Often the most interesting phenomena are found at the borders. The transition from night to day, the life stages between childhood and adulthood, the light as a storm is arriving or leaving – these are a few examples of the dynamism that can occur at the frontiers of two opposing states.
Ur explores the stylistic boundaries and intersections of music. Instrumental works, on the one hand, are often conceived through harmony and rhythm, where concrete compositions, on the other hand, often deal with gestures of sound mass. But where is the line drawn? Are not these various devices but accents of a single musical tongue, or like multi-lingual signposts on the road to Ur?
Ur was composed with the aid of custom algorithmic processes (coded in Grace Common Music and Supercollider), and realized in the Experimental Music Studios at the University of Illinois.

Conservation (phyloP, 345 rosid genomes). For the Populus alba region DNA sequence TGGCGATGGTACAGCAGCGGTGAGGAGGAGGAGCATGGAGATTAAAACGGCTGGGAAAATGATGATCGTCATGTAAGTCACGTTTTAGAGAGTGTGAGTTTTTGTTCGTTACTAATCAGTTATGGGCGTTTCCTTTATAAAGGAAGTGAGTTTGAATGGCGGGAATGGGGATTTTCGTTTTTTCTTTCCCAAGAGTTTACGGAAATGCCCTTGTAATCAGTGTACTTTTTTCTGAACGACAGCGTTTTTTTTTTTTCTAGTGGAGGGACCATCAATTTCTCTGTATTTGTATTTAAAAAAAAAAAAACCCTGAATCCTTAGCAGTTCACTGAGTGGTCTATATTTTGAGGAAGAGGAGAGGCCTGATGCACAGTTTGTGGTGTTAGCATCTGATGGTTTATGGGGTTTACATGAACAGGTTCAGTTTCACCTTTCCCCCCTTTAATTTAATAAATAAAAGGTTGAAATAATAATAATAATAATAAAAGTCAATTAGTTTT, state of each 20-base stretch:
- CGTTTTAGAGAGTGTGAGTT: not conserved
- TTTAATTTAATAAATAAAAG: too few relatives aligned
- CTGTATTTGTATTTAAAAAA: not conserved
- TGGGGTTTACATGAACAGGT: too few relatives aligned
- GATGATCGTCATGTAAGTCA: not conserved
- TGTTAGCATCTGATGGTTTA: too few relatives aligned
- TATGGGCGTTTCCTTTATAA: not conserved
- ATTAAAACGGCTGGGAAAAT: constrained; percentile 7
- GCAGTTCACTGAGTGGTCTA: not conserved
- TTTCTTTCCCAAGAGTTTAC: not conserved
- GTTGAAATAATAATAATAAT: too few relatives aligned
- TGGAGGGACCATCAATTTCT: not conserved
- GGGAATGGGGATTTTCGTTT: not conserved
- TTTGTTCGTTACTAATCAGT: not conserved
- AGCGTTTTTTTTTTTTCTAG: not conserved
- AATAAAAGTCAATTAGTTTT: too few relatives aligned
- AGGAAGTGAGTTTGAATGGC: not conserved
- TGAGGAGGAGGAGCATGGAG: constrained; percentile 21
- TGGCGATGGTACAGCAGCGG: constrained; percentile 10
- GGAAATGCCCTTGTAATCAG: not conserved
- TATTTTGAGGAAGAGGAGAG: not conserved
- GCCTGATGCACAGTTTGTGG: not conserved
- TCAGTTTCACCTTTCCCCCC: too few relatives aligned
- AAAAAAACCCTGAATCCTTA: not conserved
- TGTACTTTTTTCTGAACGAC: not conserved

The music of Halim Beere explores intersecting worlds, where ideas become blurred and the dissimilar are found to be one and the same. Raised in Eureka among the redwood forests of northern California, Beere received his Master’s in composition at the University of Illinois at Urbana-Champaign where he continues as a doctoral student. In addition to writing chamber and concert music, he has composed for theatrical productions (The Five Dollar Show) and a feature length film (The Milk Can). The ARMAC orchestra commissioned and premiered Gambol for Orchestra at Carnegie Hall in 2009, the new music ensemble MEANS commissioned Traceless in 2010, and in 2011 the Chicago-based Belden Trio commissioned and premiered Rhubarb. Pangæa, his commissioned first symphony, received its world premiere in California in October of 2010. His compositions have been read by the JACK quartet and featured on concerts with the University of Illinois New Music Ensemble and Bang on a Can. As a composer of electro-acoustic and interactive computer music, his work was also featured at two SEAMUS national conferences, and has been included on Measures of Change, a recent CD release of electro-acoustic works by University of Illinois graduate composers. His primary undergraduate teachers were J. Brian Post and Cindy Moyer, and while in Illinois his teachers have included Mei-Fang Lin, Erik Lund, Stephen Taylor, Heinrich Taube, and Scott A. Wyatt.